Nitrogen will be completely removed from the regenerative system, replaced by fish fertiliser and effective micro-organisms, whilst trampled pasture is recycled and feeds the soil biology. Glyphosate use will also play a lesser role in the regenerative systems, with quantities halved.

Alongside the environmental focus of the regenerative trial, Rhys is also working with owners and staff to develop better ways to deploy staff talent, and tap into the potential of the community around the farms.

“We know that to complete 2,500 hours in a year it takes about 3,500 hours to do it and that does limit the ability of staff to participate in the community – if we can offer eight straight hours in 8 hours, then those staff can more easily go and do things off the farm.”

To enable greater flexibility Align is developing a roster app where staff can choose the time they wish to work, “as long as it is no more than six days on, and no greater than two consecutive shifts per day.”

The Farm Manager can place an open roster up on the app for staff to view and choose their times on.

Rhys also sees the opportunity to open the farms’ employment opportunity to the wider community.

“Within 2km of our properties we would have 13 people capable of participating because they can milk, and this means we can give them the chance to have some employment.”

At a time the region could be facing greater unemployment and he sees it as a valuable opportunity to engage with capable locals keen to pick up some hours. This concept would also work when under employment is an issue as it allows people to have additional hours along side their core job.

“We employ 26 people now, but we may be able to go to a pool of 35.”

Along with the app Rhys and the team are also focusing on better data collection across the farms.

“The beauty of dairying is that there is so much data you can generate. It is a case of being able to hand over to whoever may replace me with all the information they need, along with a team that is healthy and happy.”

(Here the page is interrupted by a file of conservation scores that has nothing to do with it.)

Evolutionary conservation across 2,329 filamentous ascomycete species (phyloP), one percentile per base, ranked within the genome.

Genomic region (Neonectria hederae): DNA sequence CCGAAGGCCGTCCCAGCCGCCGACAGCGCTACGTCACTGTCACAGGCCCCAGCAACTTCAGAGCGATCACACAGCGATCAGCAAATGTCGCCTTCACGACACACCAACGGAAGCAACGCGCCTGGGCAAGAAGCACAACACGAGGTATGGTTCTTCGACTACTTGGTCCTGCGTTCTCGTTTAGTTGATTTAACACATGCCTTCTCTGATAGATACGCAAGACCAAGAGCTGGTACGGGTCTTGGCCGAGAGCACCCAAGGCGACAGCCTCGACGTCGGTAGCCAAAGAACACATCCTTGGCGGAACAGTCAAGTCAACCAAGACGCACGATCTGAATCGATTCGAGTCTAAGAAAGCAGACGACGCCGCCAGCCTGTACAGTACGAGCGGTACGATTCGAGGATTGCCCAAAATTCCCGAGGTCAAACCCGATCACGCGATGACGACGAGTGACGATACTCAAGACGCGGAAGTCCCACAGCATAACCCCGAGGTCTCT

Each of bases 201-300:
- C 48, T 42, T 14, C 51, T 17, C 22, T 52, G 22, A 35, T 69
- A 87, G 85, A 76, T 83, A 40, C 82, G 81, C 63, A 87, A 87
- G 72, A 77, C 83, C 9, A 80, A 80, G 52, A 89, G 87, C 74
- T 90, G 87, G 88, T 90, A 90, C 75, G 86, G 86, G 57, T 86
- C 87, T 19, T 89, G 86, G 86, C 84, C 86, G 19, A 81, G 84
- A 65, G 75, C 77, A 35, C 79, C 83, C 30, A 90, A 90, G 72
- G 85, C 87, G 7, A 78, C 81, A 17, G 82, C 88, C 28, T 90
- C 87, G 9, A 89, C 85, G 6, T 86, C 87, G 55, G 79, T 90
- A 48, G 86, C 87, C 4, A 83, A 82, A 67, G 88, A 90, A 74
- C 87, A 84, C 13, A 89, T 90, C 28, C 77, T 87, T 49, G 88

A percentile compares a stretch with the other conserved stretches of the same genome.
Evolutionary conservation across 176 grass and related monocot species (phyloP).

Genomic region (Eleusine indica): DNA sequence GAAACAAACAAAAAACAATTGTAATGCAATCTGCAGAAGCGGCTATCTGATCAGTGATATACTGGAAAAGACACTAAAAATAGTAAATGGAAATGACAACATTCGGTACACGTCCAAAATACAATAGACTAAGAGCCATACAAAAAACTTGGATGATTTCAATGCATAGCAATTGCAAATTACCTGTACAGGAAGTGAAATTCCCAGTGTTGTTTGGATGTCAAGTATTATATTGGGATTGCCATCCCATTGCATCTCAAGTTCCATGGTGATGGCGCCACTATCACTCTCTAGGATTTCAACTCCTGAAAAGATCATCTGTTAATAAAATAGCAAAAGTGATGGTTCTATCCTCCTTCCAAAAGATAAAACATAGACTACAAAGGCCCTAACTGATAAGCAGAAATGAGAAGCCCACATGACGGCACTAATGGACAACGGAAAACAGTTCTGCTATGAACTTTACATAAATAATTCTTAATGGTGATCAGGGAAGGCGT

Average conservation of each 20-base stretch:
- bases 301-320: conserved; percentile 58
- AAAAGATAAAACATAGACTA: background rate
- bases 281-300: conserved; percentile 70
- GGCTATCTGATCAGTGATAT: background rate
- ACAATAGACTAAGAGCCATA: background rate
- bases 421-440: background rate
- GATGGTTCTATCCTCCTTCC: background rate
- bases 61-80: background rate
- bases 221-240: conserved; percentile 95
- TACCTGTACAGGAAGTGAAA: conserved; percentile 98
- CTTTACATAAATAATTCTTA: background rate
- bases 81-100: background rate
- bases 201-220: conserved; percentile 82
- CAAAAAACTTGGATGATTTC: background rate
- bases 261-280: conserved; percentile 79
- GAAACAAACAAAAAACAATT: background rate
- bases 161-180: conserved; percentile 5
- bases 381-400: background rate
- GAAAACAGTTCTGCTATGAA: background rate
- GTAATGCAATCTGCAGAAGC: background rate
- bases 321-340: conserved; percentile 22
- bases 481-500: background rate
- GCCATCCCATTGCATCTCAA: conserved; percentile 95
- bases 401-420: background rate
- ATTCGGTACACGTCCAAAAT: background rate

After some tough years with topsy-turvy pay-outs Rhys sees Align in a consolidation phase, continuing to look up the value chain, rather than growing bigger.

“We believe there is the opportunity there for dairying, and indeed all New Zealand food producers to make something out of regenerative farming, possibly setting some sort of standard that everyone producing can share in.”

At a time when the entire country is looking to the primary sector to lead the way out of the economic gloom, Align aims for a sustainable, profitable dairy model promising to do much to inspire fellow farmers, and assure the New Zealand public dairying has a role in that recovery.

Regen’ a flexible approach to farm health

Regenerative farming systems have become something of a buzzword lately in agricultural circles, but are often based on well-established principles that take a holistic “whole of farm” view on how land is managed.

Plant & Food Research scientist Trish Fraser based at Lincoln is intrigued by the profile regenerative practices have gained in recent years, viewing it as by no means an extreme movement.

“In part it promotes more of an uptake of principles many scientists have been trying to advocate for a number of years. This includes reduced tillage, increasing biodiversity and growing cover crops to protect top soil.”

She agrees regenerative agriculture’s appeal lies in its less prescriptive nature, compared to organic systems which have certain standards around sourcing supplies, feed and inputs that can be hard for some dynamic farming systems like dairying to always comply with 100%.

“I think people are probably more likely to try regenerative techniques because of that need to jump in boots in all to the organic realm.”

She says the last 50 years of conventional farming has had a large focus on soils’ chemical side, matching the chemicals lost by re-injecting them back in as fertilisers.

The biological and physical aspects of soil have received much less emphasis but are also very important to overall soil and plant health, she says.

“The physical side is probably the hardest to understand, but farmers need to get a spade out to have a good look and understand how the soil’s physical quality changes over time, to understand the impact that their management practices can have on soil properties.”
She believes a lot of farmers have already moved their practices some way from where they were 10-15 years ago, reducing intensity and number of cultivation passes over than time.